Numerical models, on the other hand, are those that through numerical sets represent the initial conditions of the model. These models are what allow simulations of the model by changing the initial data to know how the model would behave if it had other data.

In general, mathematical models can also be classified depending on the type of inputs with which one works. They can be heuristic models where explanations of the cause of the phenomenon that is being observed are sought.

Or they can be empirical models, where the results of the model are checked through the outputs obtained from the observation.

And finally, they can also be classified according to the objective they want to achieve. They can be simulation models where one tries to predict the results of the phenomenon that is being observed.

They can be optimization models, in these the operation of the model is considered and an attempt is made to find the point that can be improved to optimize the result of the phenomenon.

Finally, they can be control models, where they try to control the variables to control the result obtained and to be able to modify it if necessary.

**Graphic models**

Through graphic resources a data representation is made. These models are normally lines or vectors. These models facilitate the vision of the phenomenon represented through tables and graphs.

**Analog model**

It is the material representation of an object or process. It is used to validate certain hypotheses that would otherwise be impossible to test. This model is successful when it is possible to provoke the same phenomenon that we are observing, in its analogue

**Conceptual models**

They are maps of abstract concepts that represent the phenomena to be studied, including assumptions that allow a glimpse of the result of the model and can be adjusted to it.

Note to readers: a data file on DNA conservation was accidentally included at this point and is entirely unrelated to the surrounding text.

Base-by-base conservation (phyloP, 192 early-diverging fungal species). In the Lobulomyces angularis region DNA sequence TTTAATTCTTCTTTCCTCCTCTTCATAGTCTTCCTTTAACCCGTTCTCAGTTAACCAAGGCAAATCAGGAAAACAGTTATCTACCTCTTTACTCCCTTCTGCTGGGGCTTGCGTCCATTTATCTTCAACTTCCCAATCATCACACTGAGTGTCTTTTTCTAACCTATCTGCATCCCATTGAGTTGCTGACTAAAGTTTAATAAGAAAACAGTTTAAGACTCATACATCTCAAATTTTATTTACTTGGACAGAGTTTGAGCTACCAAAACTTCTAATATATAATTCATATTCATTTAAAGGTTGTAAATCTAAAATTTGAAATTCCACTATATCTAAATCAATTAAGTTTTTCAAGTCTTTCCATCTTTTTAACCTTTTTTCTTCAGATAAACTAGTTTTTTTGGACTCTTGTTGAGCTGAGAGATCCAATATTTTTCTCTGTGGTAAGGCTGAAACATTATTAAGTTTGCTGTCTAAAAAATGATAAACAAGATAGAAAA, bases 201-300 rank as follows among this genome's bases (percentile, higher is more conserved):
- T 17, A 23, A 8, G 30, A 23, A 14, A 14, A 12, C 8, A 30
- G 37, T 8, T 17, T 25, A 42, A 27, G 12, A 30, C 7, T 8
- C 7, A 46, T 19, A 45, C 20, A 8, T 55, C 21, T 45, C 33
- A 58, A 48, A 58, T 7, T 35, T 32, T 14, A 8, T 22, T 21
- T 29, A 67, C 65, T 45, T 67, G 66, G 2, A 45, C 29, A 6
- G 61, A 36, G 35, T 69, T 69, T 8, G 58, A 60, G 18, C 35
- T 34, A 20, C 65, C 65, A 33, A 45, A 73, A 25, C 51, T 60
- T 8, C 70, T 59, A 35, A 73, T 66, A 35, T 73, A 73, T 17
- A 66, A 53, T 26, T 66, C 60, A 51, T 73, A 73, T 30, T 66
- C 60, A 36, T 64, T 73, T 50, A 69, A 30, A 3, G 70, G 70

They have a high level of abstraction to explain the model. They are the scientific models per se, where the conceptual representation of the processes manage to explain the phenomenon to be observed.

**Representation of models**

**Conceptual type**

The factors of the model are measured through an organization of the qualitative descriptions of the variables to be studied within the model.

**Mathematical type**

Through a mathematical formulation the representation models are established. It is not necessary that they be numbers, but the mathematical representation can be algebraic or mathematical graphs

**Physical type**

When prototypes or models are established that try to reproduce the phenomenon to be studied. In general they are used to reduce the scale necessary for the reproduction of the phenomenon that is being studied.

**References**

- BOX, George EP. Robustness in the strategy of scientific model building, Robustness in statistics, 1979, vol. 1 p. 201-236.
- BOX, George EP; HUNTER, William Gordon; HUNTER, J. Stuart. Statistics for experimenters: an introduction to design, data analysis, and model building. New York: Wiley, 1978.
- VALDÉS-PÉREZ, Raúl E .; ZYTKOW, Jan M .; SIMON, Herbert A. Scientific model-building as search in matrix spaces. EnAAAI. 1993. p. 472-478.
- HECKMAN, James J. 1. The Scientific Model of Causality. Sociological methodology, 2005, vol. 35, no 1, p. 1-97.
- KRAJCIK, Joseph; MERRITT, Joi. Engaging Students in Scientific Practices: What does constructing and revising models look like in the science classroom? The Science Teacher, 2012, vol. 79, no 3, p. 38.
- ADÚRIZ-BRAVO, Agustín; LEFT-AYMERICH, Mercè. A model of a scientific model for the teaching of natural sciences, Electronic journal of research in science education, 2009, no ESP, p. 40-49.
- GALAGOVSKY, Lydia R .; ADÚRIZ-BRAVO, Agustín. Models and analogies in the teaching of natural sciences. The concept of an analog didactic model. Science Teaching, 2001, vol. 19, no 2, p. 231-242.